Conservative Christian churches wish to weather the winds of secularism and pass on authentic Christianity to the next generation. This means conserving the gospel itself, conserving a robust, consistent and thorough body of Christian theology, and conserving biblical worship. An offshoot of the conservation of biblical worship is the matter of Christian piety.

In some ways, piety describes the individual Christian’s worship. Worship has a public dimension, as well as a private dimension. We are to offer up our love for God when we assemble, but we are to love Him at all times. This life of love for God is variously called piety, spiritual growth, sanctification, Christlikeness, and Christian maturity. All point to the same thing: a life of knowing and loving God which results in resembling and reflecting Him.

You might think that Christian piety is the most elementary of matters and hardly something worth splitting hairs over. Certainly, it is possible to overcomplicate it. However, not long after our conversion, we soon find a bewildering number of competing visions of the Christian life.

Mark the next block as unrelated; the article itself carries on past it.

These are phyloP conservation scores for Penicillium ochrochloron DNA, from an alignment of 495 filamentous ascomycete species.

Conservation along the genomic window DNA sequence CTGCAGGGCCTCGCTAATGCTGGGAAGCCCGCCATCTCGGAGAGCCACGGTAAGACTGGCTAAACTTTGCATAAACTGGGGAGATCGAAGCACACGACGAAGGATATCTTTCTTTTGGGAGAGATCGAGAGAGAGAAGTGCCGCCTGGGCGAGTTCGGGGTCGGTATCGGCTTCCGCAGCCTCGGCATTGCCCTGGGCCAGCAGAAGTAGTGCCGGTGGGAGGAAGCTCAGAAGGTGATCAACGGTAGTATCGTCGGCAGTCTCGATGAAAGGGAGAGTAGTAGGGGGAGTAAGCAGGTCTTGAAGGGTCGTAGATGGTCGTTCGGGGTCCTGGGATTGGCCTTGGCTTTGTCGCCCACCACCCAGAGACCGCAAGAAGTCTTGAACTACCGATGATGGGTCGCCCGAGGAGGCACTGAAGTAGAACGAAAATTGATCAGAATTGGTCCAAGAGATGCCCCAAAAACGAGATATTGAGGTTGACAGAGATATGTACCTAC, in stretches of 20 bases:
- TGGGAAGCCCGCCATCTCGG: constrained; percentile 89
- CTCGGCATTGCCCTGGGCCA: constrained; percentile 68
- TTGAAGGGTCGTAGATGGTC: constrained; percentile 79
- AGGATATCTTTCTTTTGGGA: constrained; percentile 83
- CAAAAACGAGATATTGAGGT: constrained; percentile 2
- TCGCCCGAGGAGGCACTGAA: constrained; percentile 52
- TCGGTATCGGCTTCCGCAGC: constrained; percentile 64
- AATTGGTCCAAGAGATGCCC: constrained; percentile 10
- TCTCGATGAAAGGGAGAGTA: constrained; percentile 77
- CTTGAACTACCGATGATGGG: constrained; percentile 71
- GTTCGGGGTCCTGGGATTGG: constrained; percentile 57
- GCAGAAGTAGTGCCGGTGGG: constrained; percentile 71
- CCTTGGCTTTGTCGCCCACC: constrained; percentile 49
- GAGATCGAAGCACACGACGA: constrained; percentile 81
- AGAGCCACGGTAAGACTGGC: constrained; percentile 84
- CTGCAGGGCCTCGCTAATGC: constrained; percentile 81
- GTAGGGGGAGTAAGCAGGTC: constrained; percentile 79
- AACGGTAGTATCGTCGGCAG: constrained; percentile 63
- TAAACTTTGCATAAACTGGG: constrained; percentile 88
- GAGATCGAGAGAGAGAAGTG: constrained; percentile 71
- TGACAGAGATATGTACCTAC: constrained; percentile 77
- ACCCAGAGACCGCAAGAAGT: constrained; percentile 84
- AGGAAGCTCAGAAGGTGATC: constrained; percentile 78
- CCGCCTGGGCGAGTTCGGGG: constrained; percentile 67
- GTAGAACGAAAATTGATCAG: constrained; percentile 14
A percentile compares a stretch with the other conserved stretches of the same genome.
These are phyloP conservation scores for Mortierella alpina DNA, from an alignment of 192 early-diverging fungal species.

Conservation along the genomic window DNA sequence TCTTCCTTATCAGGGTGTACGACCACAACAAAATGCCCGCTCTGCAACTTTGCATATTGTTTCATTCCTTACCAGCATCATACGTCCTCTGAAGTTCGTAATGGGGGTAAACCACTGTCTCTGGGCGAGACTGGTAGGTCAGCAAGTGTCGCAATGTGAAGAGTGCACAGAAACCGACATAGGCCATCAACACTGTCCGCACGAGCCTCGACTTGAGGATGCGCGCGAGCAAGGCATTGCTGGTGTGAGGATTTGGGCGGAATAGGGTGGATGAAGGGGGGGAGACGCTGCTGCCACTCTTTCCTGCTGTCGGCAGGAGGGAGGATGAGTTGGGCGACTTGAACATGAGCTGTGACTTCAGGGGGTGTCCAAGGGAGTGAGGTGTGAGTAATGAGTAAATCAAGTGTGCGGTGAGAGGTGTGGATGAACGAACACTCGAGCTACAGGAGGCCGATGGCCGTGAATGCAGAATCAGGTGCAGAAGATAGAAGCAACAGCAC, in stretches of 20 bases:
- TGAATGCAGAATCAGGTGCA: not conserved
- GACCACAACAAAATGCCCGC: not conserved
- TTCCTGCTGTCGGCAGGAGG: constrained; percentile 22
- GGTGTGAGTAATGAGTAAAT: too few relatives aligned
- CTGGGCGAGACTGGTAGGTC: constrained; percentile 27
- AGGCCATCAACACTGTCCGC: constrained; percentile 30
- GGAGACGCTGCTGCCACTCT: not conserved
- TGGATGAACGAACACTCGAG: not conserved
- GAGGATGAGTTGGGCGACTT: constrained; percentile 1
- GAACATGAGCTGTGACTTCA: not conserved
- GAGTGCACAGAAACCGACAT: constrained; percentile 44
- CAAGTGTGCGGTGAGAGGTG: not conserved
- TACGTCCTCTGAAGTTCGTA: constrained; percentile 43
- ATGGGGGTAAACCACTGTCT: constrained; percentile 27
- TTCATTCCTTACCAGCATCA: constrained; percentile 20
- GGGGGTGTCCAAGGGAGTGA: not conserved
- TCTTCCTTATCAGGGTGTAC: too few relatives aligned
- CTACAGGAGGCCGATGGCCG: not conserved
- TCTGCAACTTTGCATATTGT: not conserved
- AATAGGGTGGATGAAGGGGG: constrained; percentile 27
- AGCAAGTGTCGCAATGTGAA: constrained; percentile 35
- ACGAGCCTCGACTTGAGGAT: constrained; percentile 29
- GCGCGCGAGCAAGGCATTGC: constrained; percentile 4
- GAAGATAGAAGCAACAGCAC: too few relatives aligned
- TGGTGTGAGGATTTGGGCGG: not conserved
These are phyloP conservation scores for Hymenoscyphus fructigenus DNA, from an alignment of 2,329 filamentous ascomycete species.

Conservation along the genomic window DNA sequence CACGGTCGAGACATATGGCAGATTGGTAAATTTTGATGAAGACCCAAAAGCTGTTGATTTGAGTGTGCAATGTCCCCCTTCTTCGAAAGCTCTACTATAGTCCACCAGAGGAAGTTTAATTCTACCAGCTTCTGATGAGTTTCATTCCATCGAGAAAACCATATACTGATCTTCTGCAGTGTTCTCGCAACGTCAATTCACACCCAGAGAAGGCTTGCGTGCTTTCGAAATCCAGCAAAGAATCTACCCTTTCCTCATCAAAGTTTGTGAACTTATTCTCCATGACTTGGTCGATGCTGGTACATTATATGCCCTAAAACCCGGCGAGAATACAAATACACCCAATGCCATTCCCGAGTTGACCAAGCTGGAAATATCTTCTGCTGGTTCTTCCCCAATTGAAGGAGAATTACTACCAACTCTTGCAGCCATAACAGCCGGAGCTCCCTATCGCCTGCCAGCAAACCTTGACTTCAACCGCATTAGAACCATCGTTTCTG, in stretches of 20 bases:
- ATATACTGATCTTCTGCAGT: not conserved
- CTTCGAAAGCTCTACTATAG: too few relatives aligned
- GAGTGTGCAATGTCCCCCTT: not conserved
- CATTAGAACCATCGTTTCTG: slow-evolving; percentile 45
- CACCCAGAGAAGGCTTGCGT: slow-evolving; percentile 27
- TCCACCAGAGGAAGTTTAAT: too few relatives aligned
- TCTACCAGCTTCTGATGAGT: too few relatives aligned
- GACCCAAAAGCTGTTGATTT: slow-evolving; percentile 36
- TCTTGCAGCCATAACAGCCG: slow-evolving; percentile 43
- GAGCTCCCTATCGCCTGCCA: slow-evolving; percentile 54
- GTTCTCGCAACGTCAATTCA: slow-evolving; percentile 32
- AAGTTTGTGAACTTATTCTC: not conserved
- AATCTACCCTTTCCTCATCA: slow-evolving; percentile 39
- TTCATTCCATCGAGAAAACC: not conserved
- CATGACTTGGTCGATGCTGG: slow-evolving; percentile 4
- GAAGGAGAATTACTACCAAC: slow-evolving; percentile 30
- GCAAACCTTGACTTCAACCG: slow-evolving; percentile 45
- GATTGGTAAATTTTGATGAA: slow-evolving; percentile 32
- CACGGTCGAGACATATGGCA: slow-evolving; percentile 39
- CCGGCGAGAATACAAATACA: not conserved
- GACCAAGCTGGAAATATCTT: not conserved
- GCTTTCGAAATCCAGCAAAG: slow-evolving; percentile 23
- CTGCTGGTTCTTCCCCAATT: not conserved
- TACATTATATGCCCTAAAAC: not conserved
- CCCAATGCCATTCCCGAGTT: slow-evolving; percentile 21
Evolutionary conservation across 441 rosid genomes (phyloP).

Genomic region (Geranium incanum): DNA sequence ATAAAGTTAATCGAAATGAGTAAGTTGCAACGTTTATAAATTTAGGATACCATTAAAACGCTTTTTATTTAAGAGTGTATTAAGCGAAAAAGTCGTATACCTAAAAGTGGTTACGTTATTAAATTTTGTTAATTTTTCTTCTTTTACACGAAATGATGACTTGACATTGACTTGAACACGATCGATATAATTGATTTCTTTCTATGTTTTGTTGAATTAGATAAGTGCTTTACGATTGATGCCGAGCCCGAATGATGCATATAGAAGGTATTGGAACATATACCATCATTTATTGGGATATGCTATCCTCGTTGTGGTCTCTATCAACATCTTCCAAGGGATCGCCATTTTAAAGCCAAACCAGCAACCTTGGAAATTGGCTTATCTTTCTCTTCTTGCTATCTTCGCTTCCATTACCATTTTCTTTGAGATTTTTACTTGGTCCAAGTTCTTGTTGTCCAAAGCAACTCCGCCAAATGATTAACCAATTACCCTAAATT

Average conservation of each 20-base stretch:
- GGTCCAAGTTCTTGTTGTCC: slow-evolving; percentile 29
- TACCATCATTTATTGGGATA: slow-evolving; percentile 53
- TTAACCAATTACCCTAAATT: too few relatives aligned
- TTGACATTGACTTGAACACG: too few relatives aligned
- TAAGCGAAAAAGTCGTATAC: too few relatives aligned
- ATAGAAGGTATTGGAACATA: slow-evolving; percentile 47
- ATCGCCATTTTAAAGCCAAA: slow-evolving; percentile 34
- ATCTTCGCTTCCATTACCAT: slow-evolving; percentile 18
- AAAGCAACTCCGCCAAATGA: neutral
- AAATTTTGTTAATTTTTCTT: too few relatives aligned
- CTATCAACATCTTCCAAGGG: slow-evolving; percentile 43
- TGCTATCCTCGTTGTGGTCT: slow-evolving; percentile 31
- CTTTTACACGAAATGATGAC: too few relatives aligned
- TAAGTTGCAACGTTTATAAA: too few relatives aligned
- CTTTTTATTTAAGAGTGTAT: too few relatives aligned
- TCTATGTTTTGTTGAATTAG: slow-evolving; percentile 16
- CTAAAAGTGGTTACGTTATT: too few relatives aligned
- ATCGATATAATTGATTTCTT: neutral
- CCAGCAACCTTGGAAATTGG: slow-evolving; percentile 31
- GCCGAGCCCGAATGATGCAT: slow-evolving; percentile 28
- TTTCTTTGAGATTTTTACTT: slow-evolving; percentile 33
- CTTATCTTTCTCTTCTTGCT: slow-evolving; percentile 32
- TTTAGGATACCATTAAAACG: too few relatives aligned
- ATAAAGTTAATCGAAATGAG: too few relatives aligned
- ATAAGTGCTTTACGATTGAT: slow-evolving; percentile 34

Wesleyans tell us to seek perfection. Reformed Christians tell us to restrain the flesh and put on Christian character. Confessionalists tell us to trust in the churchly means of grace. Pentecostals tell us to seek the baptism of the Spirit. Quietists tell us to stop striving and rest entirely on Christ. Pietists tell us to strive for deep inward affections. Keswicks tell us to crucify the old life and surrender entirely to Christ’s life. Revivalists tell us to confess our backsliding and re-consecrate ourselves. Chaferians tell us to be filled with the Spirit, disagreeing between themselves on what that means. Some mystics tell us to pursue a kind of beautific vision of Christ in the form of illumination. These examples do not exhaust the possibilities along the spectrum of views of the Christian life.

Within these visions of the Christian life, there are different views on the priorities of the Christian life, and what means should be used to reach those goals. They view prayer, the Word, and the church differently. They have varying views on how Christians are to live in the ‘secular’ realm.